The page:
This fame was created by the huge numbers and aberrations of the Chalkhill Blue Butterflies. The fame started from about 1820 when butterfly collecting became the vogue. During the heyday of butterfly collecting between the two World Wars, the private site was kept a secret by commercial collectors. In 1938 the area of Mill Hill and other downland was presented to the people of Shoreham, some 724 acres, although less than 28* acres remain as public open land. It was rediscovered in 1955. (*may be 30 acres). It was rediscovered by butterfly enthusiasts in 1955.
Despite the large number of collectors, they did NOT cause the decline of butterflies on Mill Hill but the demise of the rabbit through myxomatosis and the invasion of scrub through the absence of the rabbit. This disease arrived in 1954, but in the cold winter of 1963, the hill was still almost devoid of scrub. The main invasion of woodland and scrub occurred since the mid-1960s.
In the 1950s (before my time) the area was fenced off and the upper slopes were grazed with cattle. The area was grazed right down and only Ragwort remained (like the fields adjoining nowadays). This seemed to have encouraged Hawthorn scrub, Dogwood and Creeping Thistles which remain today. The reports from butterfly collectors said that all the Horseshoe Vetch and wild flowers had been lost from the upper slopes. This remains the case in 2003, although there are now large swathes of longer grass and Scabious, Greater Knapweed, etc. The lower steeper slopes were fenced off and this is still a continuous mat of Horseshoe Vetch with incursions of Wild Privet.
There is a report of a recovery after the cattle were removed and by 1960 there is an authentic report of 6000 Chalkhill Blue Butterflies seen on one day. In 1967 grazing was banned and this resulted by 1971 in a sudden growth of the long grasses, which are now forage harvested in late autumn. Volunteers than helped with scrub clearance but no lasting impression was made on the problem. In the late seventies, I still observed hundreds of Chalkhill Blue butterflies that had descended to the Waterworks Road where the grass was mown, but this area has been neglected and is now covered in nettles.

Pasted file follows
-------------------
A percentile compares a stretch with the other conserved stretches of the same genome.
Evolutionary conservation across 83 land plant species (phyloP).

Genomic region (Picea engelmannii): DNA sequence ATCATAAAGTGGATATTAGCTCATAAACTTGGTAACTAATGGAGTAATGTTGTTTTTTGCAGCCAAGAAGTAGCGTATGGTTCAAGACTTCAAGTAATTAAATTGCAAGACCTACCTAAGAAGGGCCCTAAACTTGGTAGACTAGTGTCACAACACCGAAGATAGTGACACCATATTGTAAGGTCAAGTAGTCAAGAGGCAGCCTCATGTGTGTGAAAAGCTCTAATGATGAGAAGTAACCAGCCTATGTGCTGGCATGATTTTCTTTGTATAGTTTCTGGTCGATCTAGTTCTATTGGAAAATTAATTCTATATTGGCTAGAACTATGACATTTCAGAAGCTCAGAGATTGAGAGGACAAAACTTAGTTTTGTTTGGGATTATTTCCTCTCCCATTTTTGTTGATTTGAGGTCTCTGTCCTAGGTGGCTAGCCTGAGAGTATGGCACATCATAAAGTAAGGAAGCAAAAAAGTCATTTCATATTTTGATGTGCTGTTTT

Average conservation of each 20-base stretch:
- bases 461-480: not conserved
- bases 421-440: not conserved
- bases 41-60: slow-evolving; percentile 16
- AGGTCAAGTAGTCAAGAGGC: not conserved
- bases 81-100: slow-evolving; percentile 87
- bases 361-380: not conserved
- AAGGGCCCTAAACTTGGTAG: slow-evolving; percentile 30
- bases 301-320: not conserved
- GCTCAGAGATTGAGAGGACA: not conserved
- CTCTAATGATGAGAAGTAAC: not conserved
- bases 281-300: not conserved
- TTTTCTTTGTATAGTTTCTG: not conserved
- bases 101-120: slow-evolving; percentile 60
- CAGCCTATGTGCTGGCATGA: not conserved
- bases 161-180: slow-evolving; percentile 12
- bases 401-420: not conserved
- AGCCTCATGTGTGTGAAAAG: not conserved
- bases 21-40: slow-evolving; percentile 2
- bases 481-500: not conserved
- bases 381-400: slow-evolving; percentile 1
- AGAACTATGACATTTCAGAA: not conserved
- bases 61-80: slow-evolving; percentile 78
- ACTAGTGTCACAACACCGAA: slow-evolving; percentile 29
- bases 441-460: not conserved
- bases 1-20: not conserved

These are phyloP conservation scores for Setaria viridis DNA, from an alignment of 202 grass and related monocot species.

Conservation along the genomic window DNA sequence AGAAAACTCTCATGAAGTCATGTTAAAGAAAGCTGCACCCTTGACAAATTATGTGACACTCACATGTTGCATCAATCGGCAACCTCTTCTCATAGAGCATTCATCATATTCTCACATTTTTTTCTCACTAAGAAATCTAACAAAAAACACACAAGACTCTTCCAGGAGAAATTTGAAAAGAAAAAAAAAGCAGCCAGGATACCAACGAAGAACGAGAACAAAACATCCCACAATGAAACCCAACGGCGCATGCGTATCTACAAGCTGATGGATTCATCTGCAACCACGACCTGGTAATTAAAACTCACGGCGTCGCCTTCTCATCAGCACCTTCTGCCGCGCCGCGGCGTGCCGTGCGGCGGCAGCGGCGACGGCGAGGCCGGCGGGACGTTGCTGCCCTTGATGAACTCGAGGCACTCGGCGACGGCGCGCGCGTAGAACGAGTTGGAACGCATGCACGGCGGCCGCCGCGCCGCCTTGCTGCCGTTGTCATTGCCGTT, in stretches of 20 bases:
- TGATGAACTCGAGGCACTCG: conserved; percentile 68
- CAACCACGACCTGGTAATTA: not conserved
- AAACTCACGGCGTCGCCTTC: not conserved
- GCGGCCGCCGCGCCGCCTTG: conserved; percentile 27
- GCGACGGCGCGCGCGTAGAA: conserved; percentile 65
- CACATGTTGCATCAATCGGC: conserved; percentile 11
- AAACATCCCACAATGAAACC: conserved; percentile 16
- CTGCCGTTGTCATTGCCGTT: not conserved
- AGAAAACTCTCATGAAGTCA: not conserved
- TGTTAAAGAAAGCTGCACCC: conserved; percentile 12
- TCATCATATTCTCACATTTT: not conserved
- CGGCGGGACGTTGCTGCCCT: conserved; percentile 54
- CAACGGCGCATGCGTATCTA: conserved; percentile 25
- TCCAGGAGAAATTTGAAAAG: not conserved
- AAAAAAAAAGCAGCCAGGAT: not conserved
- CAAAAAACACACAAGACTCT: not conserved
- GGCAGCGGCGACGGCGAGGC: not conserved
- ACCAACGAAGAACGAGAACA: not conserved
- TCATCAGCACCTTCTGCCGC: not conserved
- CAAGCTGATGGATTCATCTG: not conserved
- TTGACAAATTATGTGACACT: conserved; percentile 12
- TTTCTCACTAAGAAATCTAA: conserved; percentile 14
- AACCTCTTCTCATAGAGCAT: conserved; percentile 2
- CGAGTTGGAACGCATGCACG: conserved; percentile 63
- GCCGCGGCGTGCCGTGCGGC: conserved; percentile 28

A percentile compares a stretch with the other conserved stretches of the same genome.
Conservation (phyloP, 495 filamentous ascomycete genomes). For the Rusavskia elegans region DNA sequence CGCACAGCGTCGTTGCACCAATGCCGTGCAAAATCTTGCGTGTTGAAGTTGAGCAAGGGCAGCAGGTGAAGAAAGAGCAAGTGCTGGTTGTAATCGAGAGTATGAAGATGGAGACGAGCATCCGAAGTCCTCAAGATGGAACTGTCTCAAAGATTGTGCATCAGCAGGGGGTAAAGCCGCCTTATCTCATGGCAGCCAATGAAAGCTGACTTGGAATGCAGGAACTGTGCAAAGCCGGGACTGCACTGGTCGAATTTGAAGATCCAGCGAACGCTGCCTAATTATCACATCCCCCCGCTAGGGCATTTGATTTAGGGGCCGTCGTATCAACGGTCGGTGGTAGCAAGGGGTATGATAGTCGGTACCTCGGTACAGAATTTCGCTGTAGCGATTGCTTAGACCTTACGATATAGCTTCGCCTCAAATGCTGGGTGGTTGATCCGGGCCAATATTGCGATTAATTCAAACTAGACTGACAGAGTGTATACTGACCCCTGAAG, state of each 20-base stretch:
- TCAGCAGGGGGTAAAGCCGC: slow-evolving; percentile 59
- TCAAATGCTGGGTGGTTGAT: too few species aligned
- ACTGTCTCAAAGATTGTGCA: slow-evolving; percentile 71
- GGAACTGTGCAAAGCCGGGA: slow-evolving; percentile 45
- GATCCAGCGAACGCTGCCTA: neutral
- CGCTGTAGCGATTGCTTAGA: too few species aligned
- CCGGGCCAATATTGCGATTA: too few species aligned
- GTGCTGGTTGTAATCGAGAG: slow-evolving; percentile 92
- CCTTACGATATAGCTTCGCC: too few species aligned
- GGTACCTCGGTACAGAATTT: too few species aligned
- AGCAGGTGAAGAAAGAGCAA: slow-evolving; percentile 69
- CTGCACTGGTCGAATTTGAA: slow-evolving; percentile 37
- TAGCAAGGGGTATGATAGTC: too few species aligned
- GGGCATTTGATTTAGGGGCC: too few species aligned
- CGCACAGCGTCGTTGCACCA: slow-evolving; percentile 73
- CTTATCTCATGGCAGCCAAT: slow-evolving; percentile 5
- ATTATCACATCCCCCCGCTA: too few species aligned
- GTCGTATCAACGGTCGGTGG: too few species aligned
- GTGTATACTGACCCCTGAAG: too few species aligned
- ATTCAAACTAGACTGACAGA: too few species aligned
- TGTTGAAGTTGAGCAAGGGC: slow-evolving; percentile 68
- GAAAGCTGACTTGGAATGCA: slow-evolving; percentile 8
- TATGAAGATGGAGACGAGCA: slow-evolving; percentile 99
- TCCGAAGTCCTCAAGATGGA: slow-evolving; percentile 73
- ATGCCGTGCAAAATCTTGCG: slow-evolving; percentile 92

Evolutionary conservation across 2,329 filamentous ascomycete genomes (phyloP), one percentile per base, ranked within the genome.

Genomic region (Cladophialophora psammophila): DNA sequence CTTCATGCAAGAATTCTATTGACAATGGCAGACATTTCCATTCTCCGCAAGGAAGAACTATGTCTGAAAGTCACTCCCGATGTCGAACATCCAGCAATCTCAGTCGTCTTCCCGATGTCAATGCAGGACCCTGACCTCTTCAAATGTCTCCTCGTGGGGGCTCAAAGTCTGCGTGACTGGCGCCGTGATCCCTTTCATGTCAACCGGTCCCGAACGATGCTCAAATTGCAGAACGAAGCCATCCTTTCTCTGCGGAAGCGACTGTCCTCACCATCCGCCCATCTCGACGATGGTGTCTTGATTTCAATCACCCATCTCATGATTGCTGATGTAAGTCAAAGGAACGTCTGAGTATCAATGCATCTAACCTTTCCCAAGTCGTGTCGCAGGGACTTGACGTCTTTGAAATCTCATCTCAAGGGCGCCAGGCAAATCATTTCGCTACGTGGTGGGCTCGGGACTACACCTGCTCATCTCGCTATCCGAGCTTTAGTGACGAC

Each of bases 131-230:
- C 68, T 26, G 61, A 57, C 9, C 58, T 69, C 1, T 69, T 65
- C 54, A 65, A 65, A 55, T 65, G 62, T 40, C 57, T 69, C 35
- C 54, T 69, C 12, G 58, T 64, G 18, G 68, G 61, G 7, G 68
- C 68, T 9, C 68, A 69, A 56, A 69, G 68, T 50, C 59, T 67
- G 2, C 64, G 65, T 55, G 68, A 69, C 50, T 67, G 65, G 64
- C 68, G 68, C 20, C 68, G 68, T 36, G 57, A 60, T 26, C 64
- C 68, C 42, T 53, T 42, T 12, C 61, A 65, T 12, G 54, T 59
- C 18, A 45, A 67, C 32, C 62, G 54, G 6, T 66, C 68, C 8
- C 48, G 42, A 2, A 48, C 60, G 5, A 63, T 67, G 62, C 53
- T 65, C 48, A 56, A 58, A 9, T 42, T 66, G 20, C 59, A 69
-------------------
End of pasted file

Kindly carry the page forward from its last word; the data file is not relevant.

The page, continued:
In 1990, cattle were again introduced to the upper slopes for a short period. The area looks very much like a lowland cattle pasture ten years later. Although the upper slopes now support large populations of many hundreds of Common Blues and Marbled Whites in the longer grasses, this seems to be at the expense of Chalkhill Blues. Erosion has been caused by hang-gliders and other human activities, but it appears that is not as great as the damage caused by cattle.
In 2003, my summer survey revealed that Horseshoe Vetch was still abundant on the lower slopes covering only about five acres, but that the same species on the middle and upper slopes is very small in area and does not support Chalkhill Blue Butterflies. Scrub incursions are very serious and a woodland has developed where there used to be bare hill. However, in the main breeding area on the lower slopes is still maintained although the scrub is making serious incursions, led by Wild Privet. The numbers of Chalkhill Blues seen on one day was 3000, which roughly corresponded to previous years, but this represents about one half of the number for 1960. Only one other day in 2003, I estimated the peak numbers at 2000. The only major management change in this time has been cattle grazing.
Records of Chalkhill Blues on Mill Hill
are human observations and if the observers miss the date of emergence,
the numbers will vary considerably.
Altogether at least 25 species of butterflies have been positively been identified by myself in the last three years, and I expect this total to increase to 30 or more as this number have been found in the town of Shoreham including Mill Hill. In season the Chalkhill Blue still remains the most prevalent butterfly, with small population of Adonis Blues and slightly larger populations of Dingy Skippers, mostly on the lower short ward (20 mm to 35 mm) herbland. Large numbers of Common Blues and Marbled Whites are to be found on the upper slopes and these will most likely to be seen by casual visitors, although the dispersals of Chalkhill Blues will venture over the whole area in the search for nectar plants.
Mill Hill is now managed by the South Downs Conservation Board, who have taken over from the West Sussex County Council.
A Revised History of the Butterflies and Moths of Sussex
Mill Hill: Watercolour painting by Robert Thome Waite RWS painted in 1867 and presented to the Marlipins Museum in honour of Henry Cheal in appreciation of his work.
Mill Hill Wildlife Reports 2004
Back to Mill Hill
Mill Hill Nature Reserve (including map)